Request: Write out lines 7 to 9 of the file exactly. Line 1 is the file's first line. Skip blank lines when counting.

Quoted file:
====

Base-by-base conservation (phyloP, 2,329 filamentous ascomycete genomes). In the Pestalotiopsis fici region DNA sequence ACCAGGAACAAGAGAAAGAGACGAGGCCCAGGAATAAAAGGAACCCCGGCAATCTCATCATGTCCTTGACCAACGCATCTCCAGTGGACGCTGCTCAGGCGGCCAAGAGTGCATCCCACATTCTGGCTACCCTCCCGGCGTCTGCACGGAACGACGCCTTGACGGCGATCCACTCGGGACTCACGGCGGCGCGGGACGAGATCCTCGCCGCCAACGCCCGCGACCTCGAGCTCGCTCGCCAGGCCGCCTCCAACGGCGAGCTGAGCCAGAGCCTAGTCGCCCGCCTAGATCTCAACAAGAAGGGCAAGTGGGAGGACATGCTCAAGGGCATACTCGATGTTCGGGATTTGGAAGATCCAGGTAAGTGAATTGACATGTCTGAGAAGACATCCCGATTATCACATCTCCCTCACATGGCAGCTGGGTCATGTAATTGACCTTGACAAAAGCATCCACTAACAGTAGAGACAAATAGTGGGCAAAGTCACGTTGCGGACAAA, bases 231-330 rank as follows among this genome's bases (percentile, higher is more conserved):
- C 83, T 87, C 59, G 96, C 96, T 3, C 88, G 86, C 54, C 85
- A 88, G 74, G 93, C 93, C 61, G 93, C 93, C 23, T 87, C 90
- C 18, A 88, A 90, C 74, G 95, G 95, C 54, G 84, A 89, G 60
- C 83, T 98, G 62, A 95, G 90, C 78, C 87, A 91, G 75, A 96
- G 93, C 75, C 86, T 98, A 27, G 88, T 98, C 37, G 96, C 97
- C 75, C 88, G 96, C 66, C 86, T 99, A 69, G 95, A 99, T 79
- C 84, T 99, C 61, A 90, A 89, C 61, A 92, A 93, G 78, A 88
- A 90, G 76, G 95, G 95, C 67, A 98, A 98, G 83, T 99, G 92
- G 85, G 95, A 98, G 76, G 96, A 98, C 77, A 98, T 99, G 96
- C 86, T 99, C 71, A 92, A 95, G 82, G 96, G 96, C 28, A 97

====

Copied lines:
- C 75, C 88, G 96, C 66, C 86, T 99, A 69, G 95, A 99, T 79
- C 84, T 99, C 61, A 90, A 89, C 61, A 92, A 93, G 78, A 88
- A 90, G 76, G 95, G 95, C 67, A 98, A 98, G 83, T 99, G 92